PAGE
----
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How to Market RFID Products, Part 2

Some marketers claim print is dead, but our experience says the print medium is a critical component of any marketing plan.
Posted By Mark Roberti, 11.21.2008
Tags: Innovation
In a recent post, I discussed some of our experiences marketing our subscriptions and events, and briefly mentioned the effectiveness of advertising in print magazines (see How to Market RFID Products and Services in a Slowing Economy). While I'm on the subject, I thought I'd address a belief in marketing circles that print is no longer an effective marketing medium because you can't measure success.

The truth is, you can—and we do. In fact, our experience marketing RFID Journal subscriptions, reports and events suggests that print is a critical component of any marketing plan. With all of our event marketing, we provide promotional codes that readers can use to obtain discounts. The codes used most often are those from our print magazine—even more than those found in our direct mail and electronic brochures.

That probably surprises some marketers, but it makes sense for a number of reasons. Print advertising provides a level of credibility you can't achieve online. Readers perceive that companies advertising in print are more likely to provide quality products and reliable service than those that only market online. It's similar to the perception of businesses that prefer to take out a small classified ad in a local circular versus those that market in a newspaper.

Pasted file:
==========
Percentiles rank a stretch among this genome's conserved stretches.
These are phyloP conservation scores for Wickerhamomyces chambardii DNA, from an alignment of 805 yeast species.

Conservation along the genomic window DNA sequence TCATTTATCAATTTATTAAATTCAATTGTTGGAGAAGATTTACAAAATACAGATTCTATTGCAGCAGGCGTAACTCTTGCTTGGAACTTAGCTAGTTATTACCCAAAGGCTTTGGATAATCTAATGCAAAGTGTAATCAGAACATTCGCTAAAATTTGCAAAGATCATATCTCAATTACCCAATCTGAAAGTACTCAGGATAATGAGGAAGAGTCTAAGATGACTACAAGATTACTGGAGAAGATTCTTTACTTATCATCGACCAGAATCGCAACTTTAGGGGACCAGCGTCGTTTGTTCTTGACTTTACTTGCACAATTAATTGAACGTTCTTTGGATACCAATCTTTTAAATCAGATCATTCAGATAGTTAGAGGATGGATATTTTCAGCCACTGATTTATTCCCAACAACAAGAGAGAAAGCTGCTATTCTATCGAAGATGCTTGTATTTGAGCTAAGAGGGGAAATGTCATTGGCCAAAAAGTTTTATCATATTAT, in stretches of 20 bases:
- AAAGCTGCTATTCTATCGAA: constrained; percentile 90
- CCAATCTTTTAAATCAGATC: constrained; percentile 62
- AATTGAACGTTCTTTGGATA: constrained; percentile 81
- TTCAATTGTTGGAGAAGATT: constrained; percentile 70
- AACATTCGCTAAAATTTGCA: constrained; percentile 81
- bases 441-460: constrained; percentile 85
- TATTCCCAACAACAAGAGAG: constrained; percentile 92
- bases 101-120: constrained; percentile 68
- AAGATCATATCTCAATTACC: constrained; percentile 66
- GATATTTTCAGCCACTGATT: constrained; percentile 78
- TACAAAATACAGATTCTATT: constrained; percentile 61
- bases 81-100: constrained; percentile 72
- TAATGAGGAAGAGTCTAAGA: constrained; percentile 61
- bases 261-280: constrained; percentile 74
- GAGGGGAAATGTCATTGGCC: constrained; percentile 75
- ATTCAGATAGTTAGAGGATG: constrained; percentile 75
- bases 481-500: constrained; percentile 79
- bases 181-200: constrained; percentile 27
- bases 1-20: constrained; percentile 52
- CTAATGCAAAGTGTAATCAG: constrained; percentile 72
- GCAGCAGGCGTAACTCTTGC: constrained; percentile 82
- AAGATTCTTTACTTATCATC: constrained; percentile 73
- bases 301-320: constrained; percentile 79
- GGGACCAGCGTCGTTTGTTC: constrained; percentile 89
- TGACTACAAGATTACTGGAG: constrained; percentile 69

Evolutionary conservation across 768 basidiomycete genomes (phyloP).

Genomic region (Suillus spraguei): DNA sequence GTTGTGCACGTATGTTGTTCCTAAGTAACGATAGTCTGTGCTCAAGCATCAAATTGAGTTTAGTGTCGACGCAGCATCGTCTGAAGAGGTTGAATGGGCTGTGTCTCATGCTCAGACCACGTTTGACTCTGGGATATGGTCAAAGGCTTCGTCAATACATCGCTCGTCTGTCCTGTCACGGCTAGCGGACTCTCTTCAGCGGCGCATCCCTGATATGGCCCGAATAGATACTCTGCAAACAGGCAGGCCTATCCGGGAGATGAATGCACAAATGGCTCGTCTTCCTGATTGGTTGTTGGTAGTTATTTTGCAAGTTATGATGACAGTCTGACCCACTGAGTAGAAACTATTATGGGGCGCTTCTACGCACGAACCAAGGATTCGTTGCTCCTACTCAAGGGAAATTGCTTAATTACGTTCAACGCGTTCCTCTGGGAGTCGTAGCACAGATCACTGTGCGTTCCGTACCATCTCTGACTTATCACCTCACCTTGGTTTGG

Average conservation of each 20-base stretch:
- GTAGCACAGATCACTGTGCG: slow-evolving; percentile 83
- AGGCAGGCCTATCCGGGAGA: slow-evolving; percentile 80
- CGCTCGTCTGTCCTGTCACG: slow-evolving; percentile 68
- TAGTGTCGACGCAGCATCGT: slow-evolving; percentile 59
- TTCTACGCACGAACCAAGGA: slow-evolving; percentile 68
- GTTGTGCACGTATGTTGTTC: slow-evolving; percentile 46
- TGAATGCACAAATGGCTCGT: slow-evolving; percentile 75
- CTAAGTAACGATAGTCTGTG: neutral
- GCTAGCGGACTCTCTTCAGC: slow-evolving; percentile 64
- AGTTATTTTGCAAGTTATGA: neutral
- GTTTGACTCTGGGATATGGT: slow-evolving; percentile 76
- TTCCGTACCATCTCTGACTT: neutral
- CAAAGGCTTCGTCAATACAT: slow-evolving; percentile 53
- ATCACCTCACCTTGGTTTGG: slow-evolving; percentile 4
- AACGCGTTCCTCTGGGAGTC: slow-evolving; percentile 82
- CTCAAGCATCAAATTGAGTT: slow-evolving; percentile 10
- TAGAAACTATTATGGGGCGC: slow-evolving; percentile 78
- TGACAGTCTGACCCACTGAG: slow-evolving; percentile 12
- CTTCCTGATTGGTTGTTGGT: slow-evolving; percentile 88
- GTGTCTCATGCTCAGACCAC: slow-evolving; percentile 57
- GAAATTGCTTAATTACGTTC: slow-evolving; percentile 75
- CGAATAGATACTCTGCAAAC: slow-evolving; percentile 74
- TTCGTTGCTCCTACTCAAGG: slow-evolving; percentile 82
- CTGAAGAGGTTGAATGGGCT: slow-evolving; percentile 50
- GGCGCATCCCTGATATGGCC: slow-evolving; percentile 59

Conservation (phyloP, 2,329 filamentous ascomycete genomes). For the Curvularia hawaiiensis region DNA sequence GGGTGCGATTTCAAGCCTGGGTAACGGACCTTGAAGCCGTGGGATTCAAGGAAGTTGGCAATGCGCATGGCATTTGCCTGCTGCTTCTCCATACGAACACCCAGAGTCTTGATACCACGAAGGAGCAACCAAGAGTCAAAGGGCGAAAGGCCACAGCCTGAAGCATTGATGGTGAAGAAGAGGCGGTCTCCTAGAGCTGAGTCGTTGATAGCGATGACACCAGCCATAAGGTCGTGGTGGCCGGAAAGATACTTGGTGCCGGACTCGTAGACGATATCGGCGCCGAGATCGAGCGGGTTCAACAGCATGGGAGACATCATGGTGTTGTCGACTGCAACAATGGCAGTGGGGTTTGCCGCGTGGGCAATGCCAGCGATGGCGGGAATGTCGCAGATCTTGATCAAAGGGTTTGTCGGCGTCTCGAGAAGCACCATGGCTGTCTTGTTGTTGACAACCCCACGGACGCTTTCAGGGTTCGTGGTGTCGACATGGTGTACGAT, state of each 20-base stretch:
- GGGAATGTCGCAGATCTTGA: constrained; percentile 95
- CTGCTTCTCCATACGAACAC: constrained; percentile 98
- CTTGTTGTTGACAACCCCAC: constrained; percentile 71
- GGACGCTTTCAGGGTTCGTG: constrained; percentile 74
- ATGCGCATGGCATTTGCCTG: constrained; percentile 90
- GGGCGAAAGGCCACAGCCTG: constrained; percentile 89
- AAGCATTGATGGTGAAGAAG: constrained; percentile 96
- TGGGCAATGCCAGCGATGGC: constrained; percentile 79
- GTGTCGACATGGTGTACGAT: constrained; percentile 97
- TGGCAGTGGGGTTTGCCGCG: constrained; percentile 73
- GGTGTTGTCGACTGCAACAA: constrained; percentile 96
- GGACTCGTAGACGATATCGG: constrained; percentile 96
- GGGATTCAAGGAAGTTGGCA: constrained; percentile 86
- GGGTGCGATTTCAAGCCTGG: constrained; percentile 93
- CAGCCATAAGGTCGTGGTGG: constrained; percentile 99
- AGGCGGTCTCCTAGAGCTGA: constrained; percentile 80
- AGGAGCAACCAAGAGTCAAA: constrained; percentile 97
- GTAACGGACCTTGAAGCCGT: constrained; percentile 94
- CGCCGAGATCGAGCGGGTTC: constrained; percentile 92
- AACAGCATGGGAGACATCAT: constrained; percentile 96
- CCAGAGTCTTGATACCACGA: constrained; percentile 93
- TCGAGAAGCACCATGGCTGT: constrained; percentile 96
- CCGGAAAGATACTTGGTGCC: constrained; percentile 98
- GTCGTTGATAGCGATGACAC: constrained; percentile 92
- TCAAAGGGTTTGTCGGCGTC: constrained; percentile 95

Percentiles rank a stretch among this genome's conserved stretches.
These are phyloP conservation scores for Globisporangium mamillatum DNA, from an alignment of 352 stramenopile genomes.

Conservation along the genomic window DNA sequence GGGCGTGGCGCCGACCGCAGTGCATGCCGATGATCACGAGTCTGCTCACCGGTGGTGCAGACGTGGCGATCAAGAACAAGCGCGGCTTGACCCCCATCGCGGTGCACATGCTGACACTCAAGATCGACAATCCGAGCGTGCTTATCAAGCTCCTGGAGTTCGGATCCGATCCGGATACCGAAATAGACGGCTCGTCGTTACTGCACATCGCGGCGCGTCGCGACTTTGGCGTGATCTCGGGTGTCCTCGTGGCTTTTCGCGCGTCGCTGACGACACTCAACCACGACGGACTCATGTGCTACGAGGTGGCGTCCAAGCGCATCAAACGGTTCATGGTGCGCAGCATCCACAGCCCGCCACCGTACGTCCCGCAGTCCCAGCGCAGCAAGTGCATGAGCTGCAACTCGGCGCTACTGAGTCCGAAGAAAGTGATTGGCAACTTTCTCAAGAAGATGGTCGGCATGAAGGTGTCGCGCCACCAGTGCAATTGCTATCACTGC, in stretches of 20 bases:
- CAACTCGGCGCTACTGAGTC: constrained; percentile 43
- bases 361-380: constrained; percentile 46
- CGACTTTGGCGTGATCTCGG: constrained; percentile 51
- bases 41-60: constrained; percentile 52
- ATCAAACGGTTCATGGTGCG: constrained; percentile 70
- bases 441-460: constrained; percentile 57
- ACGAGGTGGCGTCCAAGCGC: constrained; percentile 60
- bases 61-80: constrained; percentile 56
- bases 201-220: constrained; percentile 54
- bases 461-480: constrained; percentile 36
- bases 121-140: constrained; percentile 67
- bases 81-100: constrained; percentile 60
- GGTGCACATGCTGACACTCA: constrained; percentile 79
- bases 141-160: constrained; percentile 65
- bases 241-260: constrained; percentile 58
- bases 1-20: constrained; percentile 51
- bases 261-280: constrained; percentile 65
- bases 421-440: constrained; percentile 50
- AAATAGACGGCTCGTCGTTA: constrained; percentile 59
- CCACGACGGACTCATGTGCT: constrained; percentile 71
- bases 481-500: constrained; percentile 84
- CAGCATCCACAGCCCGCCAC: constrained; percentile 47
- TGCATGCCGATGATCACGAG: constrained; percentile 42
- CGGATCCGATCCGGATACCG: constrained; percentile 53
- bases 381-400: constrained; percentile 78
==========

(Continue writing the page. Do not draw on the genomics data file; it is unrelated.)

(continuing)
The other reason print delivers is that the people who pay for a magazine (in our case, it's part of a premium membership) are those most serious about purchasing RFID hardware, software and services. Such individuals are invested in learning much more about RFID, so they are more committed than a casual visitor to a Web site, or even those subscribing to a newsletter.

Like all advertising, print takes time to be effective. You can't do one ad and expect to reap a huge number of orders. It takes time to build awareness. When people see an ad two, three or four times, they begin to perceive that company as more credible, and are thus more likely to respond to an offer. By offering a white paper or research report or some other item of perceived value, and by using promo codes, advertisers can track print's effectiveness.

We've found that print combined with online and newsletter advertising is extremely effective. But you can't advertise in just any print magazine. As I said last week, advertising in an IT, supply chain or manufacturing publication is a waste of money because so few readers of those publications are responsible for radio frequency identification. The most effective strategy is to advertise in a magazine that readers pay to receive, because such individuals are keenly interested in RFID information. Those are your best prospects—I know, because they are ours as well.

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